In Philadelphia, Governor Shapiro, Local Leaders Highlight Proposed Budget Investments to Combat Gun Violence, Create Opportunities for Kids, and Make PA Communities Safer

Governor Shapiro’s proposed 2024-25 budget proposal invests $100 million to reduce gun violence – including an additional $37.5 million to reduce community violence by investing in proven initiatives like afterschool programs, job training, and peer mentorship.

Since the VIP Grant program began in 2021, the Commonwealth has invested $185 million in 256 projects to prevent, intervene in, and reduce gun and group-related violence.

Philadelphia, PA — Today, Governor Josh Shapiro joined leaders from Philadelphia and the General Assembly, as well as gun violence prevention advocates to highlight the Shapiro-Davis Administration’s work to create safer communities by investing in community groups focused on reducing gun violence.

Governor Shapiro believes that all Pennsylvanians deserve to be safe and feel safe in their communities – and to address and prevent gun violence in our communities, the Governor’s proposed 2024-25 budget invests $100 million to reduce gun violence, including a $37.5 million increase for the successful Violence Intervention and Prevention program (VIP) through the Pennsylvania Commission on Crime and Delinquency (PCCD).

The VIP program aims to reduce community violence by investing in a wide range of well-known community organizations including mentorship programs like the Boys & Girls Club, afterschool programs like Kensington Soccer and Philadelphia Youth Basketball, and job training initiatives.

“In too many communities all across the Commonwealth, we’re seeing unacceptable levels of violence right now. For years, I’ve worked to address gun violence and make our communities safer – it’s been a top priority for me, and my Administration has been working to create safer communities and to combat gun violence," said Governor Josh Shapiro. "Last year, my budget delivered $40 million for gun violence prevention across Pennsylvania. This year, I want to more than double that investment with another $100 million to reduce gun violence – and that includes $37.5 million for the Gun Violence Intervention program that funded the Kensington Soccer Club and so many other community-driven initiatives that work every day to intervene and prevent violence before it happens. Pennsylvanians deserve the freedom to walk down the street without fear.”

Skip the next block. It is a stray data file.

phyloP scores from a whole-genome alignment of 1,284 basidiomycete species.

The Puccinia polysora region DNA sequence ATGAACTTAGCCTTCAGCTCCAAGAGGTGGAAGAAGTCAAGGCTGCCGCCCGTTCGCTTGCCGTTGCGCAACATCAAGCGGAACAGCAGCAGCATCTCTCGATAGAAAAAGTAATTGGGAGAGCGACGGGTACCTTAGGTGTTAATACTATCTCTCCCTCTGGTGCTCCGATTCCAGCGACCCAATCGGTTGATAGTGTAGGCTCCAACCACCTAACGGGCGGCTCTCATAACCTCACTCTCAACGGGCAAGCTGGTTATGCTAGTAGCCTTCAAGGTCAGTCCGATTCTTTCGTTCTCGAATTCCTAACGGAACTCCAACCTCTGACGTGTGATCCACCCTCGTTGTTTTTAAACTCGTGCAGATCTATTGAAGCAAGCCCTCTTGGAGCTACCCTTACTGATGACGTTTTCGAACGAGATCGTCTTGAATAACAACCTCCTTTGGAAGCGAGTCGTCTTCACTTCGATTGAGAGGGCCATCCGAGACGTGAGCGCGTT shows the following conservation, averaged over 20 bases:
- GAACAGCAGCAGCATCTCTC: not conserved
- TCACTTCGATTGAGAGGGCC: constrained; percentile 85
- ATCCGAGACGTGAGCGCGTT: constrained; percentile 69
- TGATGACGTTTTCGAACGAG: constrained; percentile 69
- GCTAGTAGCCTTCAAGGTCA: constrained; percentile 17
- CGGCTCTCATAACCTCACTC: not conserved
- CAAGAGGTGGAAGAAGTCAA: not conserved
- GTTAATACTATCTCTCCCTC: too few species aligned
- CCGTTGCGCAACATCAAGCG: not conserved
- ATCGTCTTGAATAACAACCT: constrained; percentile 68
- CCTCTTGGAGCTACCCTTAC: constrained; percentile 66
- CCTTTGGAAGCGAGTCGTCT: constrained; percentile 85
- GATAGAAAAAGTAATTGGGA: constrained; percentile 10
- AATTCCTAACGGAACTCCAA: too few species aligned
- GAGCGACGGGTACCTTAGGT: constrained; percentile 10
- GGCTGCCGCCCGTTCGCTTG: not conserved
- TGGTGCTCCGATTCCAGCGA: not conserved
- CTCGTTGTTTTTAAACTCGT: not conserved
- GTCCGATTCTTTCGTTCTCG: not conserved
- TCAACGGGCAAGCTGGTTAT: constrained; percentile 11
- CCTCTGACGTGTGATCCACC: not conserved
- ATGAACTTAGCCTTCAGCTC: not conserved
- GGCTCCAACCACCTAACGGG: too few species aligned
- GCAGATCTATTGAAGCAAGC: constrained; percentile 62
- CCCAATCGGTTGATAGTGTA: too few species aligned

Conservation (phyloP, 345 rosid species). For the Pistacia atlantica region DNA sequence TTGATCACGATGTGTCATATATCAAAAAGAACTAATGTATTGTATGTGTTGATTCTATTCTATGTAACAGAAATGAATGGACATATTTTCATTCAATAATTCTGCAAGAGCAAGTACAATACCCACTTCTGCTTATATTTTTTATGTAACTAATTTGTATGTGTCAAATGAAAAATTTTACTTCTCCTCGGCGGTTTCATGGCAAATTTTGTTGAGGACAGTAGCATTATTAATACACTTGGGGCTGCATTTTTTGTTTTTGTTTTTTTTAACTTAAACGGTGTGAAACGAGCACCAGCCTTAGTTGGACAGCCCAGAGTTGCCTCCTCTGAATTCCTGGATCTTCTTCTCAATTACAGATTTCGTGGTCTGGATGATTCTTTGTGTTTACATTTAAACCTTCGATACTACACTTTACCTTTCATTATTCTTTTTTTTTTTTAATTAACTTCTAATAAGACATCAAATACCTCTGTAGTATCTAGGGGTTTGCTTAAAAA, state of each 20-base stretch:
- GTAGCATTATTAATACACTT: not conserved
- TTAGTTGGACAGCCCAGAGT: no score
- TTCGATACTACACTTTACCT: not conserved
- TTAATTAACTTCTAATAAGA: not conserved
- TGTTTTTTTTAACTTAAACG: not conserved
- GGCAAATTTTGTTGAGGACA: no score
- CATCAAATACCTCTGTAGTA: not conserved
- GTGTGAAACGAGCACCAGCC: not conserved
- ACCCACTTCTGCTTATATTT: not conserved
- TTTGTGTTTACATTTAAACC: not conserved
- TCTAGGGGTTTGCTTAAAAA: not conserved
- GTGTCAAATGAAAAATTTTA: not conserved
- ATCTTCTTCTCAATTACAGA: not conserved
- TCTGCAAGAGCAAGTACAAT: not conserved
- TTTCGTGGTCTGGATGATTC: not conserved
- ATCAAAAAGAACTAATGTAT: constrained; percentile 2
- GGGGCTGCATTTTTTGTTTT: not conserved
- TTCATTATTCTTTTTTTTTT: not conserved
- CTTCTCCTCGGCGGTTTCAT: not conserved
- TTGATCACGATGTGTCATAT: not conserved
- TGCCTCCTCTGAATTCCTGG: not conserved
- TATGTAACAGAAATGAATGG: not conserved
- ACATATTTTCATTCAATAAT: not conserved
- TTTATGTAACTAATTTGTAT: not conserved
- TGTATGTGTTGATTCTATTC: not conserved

The Kensington Soccer Club – through Philadelphia Community Empowerment – received a $400,000 grant from PCCD to continue and expand teen and adult youth programs in the Kensington area. The club organizes and runs teen and young adult year-round soccer leagues for hundreds of high school students through structured and meaningful guidance for Philadelphia youth who lack a safe, welcoming place to participate in recreational sports.

“I’ve lost students to gun violence and then I lost my own son at school to gun violence. I’m out here supporting the Governor and our communities because I have always said – just as all Philadelphia teachers have said, as many people across this country say – an ounce of prevention is worth a pound of cure,” said Meredith Elizalde, mother of gun violence victim Nicolas Elizalde. “I want to prevent children from becoming shooters, from becoming victims. And if everyone out here were like Jim, and like this mom, then Nick would be alive. If they had gym, if they had a soccer club, if they had a mom like this, if they had had any number of things that we are entirely capable of providing – that the Governor is supporting – they would have seen value in their own lives and they wouldn’t have been so quick to take others’.”

“Governor Shapiro’s violence intervention and prevention funding has really made a crucial difference for our youth and our young adults. This funding enables us to reach so many more than we used to and have a much bigger impact on each person,” said Jim Hardy, Executive Director and Founder of the Kensington Soccer Club. “We’re teaching conflict resolution skills, connecting them with careers and connecting them with education, helping them navigate that transition from high school to adulthood, building them up as leaders who serve a community with empathy and help guide the next generation.”

“I’ve seen firsthand the benefits this program has had on kids,” said Felicia Bryant-Dawson, Kensington Soccer Parent and Board Member. “It’s my belief that for a community to be able to grow and flourish and impact things like preventing violence, these are the types of initiatives that need to be supported, so that all families and all children can have these kinds of resources.”